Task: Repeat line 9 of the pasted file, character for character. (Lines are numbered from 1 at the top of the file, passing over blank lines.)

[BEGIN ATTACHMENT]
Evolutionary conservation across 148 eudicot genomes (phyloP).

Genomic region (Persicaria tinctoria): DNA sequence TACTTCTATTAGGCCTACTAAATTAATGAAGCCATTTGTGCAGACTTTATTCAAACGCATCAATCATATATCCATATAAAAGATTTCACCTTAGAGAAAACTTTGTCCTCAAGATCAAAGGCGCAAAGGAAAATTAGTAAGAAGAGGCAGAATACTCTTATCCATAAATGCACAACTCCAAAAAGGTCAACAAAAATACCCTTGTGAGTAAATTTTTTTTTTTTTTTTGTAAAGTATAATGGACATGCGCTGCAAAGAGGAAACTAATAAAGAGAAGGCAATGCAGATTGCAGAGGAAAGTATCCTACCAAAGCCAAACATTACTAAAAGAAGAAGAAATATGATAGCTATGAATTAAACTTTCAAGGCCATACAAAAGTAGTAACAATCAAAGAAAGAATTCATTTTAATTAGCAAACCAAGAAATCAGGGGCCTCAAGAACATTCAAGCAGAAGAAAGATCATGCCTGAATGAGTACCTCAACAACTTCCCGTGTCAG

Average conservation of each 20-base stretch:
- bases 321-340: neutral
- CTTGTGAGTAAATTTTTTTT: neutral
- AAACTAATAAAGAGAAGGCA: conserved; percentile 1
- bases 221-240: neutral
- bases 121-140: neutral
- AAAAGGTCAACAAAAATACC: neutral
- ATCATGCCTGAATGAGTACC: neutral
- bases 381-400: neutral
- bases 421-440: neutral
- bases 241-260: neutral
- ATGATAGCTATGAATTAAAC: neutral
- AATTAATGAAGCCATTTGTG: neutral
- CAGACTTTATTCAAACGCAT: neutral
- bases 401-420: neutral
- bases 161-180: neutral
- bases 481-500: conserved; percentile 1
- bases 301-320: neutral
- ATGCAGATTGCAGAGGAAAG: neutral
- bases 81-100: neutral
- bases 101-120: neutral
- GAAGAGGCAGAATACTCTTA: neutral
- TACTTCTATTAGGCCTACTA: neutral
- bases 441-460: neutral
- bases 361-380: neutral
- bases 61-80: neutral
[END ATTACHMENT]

- AAAAGGTCAACAAAAATACC: neutral